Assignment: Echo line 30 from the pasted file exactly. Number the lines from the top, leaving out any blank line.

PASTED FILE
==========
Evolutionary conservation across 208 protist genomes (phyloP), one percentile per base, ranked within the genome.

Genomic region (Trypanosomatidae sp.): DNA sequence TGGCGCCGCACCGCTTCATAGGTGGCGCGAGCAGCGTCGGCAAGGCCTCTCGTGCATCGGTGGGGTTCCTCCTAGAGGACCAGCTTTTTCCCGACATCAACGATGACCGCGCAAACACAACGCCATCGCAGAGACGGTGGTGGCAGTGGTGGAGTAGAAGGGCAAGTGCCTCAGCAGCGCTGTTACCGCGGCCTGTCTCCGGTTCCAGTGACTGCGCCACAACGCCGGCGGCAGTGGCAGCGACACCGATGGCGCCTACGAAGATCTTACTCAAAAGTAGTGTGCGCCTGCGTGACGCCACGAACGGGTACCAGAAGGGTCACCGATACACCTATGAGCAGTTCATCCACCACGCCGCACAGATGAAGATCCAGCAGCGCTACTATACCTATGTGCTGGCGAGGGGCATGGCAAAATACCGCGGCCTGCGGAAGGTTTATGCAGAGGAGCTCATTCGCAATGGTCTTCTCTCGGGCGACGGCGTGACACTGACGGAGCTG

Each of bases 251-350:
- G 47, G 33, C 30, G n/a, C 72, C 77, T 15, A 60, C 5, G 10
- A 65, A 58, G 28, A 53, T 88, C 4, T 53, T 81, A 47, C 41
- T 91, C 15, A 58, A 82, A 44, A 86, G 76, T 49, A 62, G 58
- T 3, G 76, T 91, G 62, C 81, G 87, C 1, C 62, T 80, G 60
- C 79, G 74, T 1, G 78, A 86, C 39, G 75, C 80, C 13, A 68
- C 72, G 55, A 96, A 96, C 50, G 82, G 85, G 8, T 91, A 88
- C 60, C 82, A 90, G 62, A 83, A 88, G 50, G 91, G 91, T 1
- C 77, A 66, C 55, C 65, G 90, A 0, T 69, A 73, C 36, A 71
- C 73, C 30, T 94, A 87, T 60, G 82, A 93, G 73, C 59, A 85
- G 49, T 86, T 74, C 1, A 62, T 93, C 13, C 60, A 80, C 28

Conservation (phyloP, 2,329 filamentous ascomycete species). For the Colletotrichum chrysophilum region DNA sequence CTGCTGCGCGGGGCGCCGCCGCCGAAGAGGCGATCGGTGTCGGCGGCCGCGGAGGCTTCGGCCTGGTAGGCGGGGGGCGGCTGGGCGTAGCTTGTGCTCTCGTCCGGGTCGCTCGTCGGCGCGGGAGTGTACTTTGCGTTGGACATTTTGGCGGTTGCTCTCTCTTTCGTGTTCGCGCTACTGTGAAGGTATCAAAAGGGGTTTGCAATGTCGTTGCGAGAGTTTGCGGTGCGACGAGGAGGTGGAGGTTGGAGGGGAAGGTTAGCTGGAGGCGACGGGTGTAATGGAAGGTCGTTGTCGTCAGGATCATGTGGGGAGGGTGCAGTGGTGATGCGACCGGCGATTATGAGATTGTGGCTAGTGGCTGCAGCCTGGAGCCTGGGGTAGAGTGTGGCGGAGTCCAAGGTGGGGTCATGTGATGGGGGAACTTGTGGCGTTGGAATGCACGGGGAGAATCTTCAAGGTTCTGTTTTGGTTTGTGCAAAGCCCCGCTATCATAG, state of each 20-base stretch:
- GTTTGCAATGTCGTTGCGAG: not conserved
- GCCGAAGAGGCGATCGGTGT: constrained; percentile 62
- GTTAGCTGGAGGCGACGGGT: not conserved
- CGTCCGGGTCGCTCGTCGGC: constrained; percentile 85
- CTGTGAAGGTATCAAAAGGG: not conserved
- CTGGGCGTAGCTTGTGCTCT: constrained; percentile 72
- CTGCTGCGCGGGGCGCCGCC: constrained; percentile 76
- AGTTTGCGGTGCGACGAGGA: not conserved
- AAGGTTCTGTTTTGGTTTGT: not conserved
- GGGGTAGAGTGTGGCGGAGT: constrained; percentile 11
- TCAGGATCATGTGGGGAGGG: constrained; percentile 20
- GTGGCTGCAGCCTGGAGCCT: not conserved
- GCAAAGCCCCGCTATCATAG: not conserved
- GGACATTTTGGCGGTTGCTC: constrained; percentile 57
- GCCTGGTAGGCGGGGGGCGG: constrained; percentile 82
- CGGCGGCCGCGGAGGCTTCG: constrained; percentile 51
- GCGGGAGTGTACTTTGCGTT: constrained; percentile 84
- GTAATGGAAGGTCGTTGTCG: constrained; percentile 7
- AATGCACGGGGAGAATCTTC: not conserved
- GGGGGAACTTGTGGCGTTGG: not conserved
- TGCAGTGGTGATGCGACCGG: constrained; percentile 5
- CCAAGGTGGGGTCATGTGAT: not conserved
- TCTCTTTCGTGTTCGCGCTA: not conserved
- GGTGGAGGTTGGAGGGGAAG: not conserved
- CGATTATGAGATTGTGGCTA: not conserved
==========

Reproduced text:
- CGGCGGCCGCGGAGGCTTCG: constrained; percentile 51